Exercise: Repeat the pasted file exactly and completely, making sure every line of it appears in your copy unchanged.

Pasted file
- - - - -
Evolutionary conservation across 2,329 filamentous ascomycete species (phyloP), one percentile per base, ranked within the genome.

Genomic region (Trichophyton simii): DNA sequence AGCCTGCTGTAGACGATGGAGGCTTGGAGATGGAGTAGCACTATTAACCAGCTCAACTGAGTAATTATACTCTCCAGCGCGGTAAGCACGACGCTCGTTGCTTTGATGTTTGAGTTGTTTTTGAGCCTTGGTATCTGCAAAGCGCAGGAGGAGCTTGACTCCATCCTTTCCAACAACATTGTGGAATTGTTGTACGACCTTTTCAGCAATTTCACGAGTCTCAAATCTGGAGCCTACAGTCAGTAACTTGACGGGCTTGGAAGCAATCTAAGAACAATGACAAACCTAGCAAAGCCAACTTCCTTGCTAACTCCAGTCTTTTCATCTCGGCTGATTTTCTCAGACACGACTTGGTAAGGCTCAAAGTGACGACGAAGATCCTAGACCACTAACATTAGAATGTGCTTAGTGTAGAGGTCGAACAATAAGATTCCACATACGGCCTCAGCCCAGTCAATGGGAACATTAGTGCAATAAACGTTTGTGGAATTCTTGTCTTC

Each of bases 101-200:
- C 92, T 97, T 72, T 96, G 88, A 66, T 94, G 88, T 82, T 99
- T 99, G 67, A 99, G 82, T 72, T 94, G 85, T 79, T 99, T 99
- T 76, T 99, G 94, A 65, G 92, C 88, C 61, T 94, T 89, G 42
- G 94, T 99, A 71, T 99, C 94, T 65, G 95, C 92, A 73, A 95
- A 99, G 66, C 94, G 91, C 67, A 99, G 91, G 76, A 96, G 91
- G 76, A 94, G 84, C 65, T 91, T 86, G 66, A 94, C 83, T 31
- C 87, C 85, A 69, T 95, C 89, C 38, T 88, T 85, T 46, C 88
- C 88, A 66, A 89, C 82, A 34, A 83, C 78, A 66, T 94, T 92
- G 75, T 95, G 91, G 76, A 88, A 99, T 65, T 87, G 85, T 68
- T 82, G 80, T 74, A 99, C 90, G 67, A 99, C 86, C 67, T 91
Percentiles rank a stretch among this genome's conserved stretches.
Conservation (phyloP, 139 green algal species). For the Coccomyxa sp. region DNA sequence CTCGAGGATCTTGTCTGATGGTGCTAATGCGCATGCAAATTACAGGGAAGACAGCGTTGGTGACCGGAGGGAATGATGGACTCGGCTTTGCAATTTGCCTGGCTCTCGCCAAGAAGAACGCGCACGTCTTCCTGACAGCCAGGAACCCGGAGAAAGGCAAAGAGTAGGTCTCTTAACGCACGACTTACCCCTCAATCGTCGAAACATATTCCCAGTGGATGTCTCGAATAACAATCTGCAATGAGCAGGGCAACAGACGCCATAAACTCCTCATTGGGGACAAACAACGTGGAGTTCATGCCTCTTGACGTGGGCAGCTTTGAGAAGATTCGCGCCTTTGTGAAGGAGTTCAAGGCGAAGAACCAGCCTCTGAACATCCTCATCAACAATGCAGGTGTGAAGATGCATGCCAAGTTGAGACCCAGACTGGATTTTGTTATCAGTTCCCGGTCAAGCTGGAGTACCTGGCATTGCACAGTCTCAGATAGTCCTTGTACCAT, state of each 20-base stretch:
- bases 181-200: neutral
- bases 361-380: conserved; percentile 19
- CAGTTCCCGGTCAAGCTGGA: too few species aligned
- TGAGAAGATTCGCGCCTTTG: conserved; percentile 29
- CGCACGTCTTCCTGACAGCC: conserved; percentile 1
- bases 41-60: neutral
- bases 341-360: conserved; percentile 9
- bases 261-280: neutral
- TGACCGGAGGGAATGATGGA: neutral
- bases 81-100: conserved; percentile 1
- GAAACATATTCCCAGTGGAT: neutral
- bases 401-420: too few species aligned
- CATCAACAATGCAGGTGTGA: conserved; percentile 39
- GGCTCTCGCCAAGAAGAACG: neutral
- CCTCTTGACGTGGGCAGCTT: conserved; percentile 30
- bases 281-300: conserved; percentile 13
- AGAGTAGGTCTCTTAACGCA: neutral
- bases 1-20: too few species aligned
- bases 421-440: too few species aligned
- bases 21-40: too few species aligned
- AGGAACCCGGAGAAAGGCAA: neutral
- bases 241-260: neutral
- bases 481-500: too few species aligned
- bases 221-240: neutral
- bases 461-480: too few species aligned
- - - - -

Evolutionary conservation across 2,329 filamentous ascomycete species (phyloP), one percentile per base, ranked within the genome.

Genomic region (Trichophyton simii): DNA sequence AGCCTGCTGTAGACGATGGAGGCTTGGAGATGGAGTAGCACTATTAACCAGCTCAACTGAGTAATTATACTCTCCAGCGCGGTAAGCACGACGCTCGTTGCTTTGATGTTTGAGTTGTTTTTGAGCCTTGGTATCTGCAAAGCGCAGGAGGAGCTTGACTCCATCCTTTCCAACAACATTGTGGAATTGTTGTACGACCTTTTCAGCAATTTCACGAGTCTCAAATCTGGAGCCTACAGTCAGTAACTTGACGGGCTTGGAAGCAATCTAAGAACAATGACAAACCTAGCAAAGCCAACTTCCTTGCTAACTCCAGTCTTTTCATCTCGGCTGATTTTCTCAGACACGACTTGGTAAGGCTCAAAGTGACGACGAAGATCCTAGACCACTAACATTAGAATGTGCTTAGTGTAGAGGTCGAACAATAAGATTCCACATACGGCCTCAGCCCAGTCAATGGGAACATTAGTGCAATAAACGTTTGTGGAATTCTTGTCTTC

Each of bases 101-200:
- C 92, T 97, T 72, T 96, G 88, A 66, T 94, G 88, T 82, T 99
- T 99, G 67, A 99, G 82, T 72, T 94, G 85, T 79, T 99, T 99
- T 76, T 99, G 94, A 65, G 92, C 88, C 61, T 94, T 89, G 42
- G 94, T 99, A 71, T 99, C 94, T 65, G 95, C 92, A 73, A 95
- A 99, G 66, C 94, G 91, C 67, A 99, G 91, G 76, A 96, G 91
- G 76, A 94, G 84, C 65, T 91, T 86, G 66, A 94, C 83, T 31
- C 87, C 85, A 69, T 95, C 89, C 38, T 88, T 85, T 46, C 88
- C 88, A 66, A 89, C 82, A 34, A 83, C 78, A 66, T 94, T 92
- G 75, T 95, G 91, G 76, A 88, A 99, T 65, T 87, G 85, T 68
- T 82, G 80, T 74, A 99, C 90, G 67, A 99, C 86, C 67, T 91
Percentiles rank a stretch among this genome's conserved stretches.
Conservation (phyloP, 139 green algal species). For the Coccomyxa sp. region DNA sequence CTCGAGGATCTTGTCTGATGGTGCTAATGCGCATGCAAATTACAGGGAAGACAGCGTTGGTGACCGGAGGGAATGATGGACTCGGCTTTGCAATTTGCCTGGCTCTCGCCAAGAAGAACGCGCACGTCTTCCTGACAGCCAGGAACCCGGAGAAAGGCAAAGAGTAGGTCTCTTAACGCACGACTTACCCCTCAATCGTCGAAACATATTCCCAGTGGATGTCTCGAATAACAATCTGCAATGAGCAGGGCAACAGACGCCATAAACTCCTCATTGGGGACAAACAACGTGGAGTTCATGCCTCTTGACGTGGGCAGCTTTGAGAAGATTCGCGCCTTTGTGAAGGAGTTCAAGGCGAAGAACCAGCCTCTGAACATCCTCATCAACAATGCAGGTGTGAAGATGCATGCCAAGTTGAGACCCAGACTGGATTTTGTTATCAGTTCCCGGTCAAGCTGGAGTACCTGGCATTGCACAGTCTCAGATAGTCCTTGTACCAT, state of each 20-base stretch:
- bases 181-200: neutral
- bases 361-380: conserved; percentile 19
- CAGTTCCCGGTCAAGCTGGA: too few species aligned
- TGAGAAGATTCGCGCCTTTG: conserved; percentile 29
- CGCACGTCTTCCTGACAGCC: conserved; percentile 1
- bases 41-60: neutral
- bases 341-360: conserved; percentile 9
- bases 261-280: neutral
- TGACCGGAGGGAATGATGGA: neutral
- bases 81-100: conserved; percentile 1
- GAAACATATTCCCAGTGGAT: neutral
- bases 401-420: too few species aligned
- CATCAACAATGCAGGTGTGA: conserved; percentile 39
- GGCTCTCGCCAAGAAGAACG: neutral
- CCTCTTGACGTGGGCAGCTT: conserved; percentile 30
- bases 281-300: conserved; percentile 13
- AGAGTAGGTCTCTTAACGCA: neutral
- bases 1-20: too few species aligned
- bases 421-440: too few species aligned
- bases 21-40: too few species aligned
- AGGAACCCGGAGAAAGGCAA: neutral
- bases 241-260: neutral
- bases 481-500: too few species aligned
- bases 221-240: neutral
- bases 461-480: too few species aligned